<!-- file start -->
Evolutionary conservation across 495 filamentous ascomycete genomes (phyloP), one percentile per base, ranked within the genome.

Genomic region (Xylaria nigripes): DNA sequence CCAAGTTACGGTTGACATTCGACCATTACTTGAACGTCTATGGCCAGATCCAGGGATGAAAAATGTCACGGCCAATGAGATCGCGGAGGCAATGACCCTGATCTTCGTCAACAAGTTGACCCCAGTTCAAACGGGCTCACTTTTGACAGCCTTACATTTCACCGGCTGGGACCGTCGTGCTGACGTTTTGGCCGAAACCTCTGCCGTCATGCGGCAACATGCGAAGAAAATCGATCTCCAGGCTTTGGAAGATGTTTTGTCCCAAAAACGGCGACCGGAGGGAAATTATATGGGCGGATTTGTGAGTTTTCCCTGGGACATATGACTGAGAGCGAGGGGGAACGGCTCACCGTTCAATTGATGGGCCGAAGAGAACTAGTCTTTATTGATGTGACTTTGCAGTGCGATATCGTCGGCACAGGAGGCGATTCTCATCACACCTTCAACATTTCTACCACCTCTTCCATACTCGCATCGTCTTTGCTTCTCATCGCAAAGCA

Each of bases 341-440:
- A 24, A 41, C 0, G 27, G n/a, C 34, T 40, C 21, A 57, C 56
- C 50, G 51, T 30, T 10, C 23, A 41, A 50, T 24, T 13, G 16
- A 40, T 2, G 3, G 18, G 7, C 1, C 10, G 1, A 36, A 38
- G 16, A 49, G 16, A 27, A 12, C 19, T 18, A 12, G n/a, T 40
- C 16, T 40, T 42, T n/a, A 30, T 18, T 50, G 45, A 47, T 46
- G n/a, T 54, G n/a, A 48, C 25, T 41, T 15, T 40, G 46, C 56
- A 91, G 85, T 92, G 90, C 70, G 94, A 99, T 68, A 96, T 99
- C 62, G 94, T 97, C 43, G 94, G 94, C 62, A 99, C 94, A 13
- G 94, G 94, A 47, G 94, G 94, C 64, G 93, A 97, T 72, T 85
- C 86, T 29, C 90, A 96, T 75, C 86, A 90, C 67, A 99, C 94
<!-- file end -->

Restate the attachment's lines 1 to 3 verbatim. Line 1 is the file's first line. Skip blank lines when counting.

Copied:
Evolutionary conservation across 495 filamentous ascomycete genomes (phyloP), one percentile per base, ranked within the genome.

Genomic region (Xylaria nigripes): DNA sequence CCAAGTTACGGTTGACATTCGACCATTACTTGAACGTCTATGGCCAGATCCAGGGATGAAAAATGTCACGGCCAATGAGATCGCGGAGGCAATGACCCTGATCTTCGTCAACAAGTTGACCCCAGTTCAAACGGGCTCACTTTTGACAGCCTTACATTTCACCGGCTGGGACCGTCGTGCTGACGTTTTGGCCGAAACCTCTGCCGTCATGCGGCAACATGCGAAGAAAATCGATCTCCAGGCTTTGGAAGATGTTTTGTCCCAAAAACGGCGACCGGAGGGAAATTATATGGGCGGATTTGTGAGTTTTCCCTGGGACATATGACTGAGAGCGAGGGGGAACGGCTCACCGTTCAATTGATGGGCCGAAGAGAACTAGTCTTTATTGATGTGACTTTGCAGTGCGATATCGTCGGCACAGGAGGCGATTCTCATCACACCTTCAACATTTCTACCACCTCTTCCATACTCGCATCGTCTTTGCTTCTCATCGCAAAGCA

Each of bases 341-440: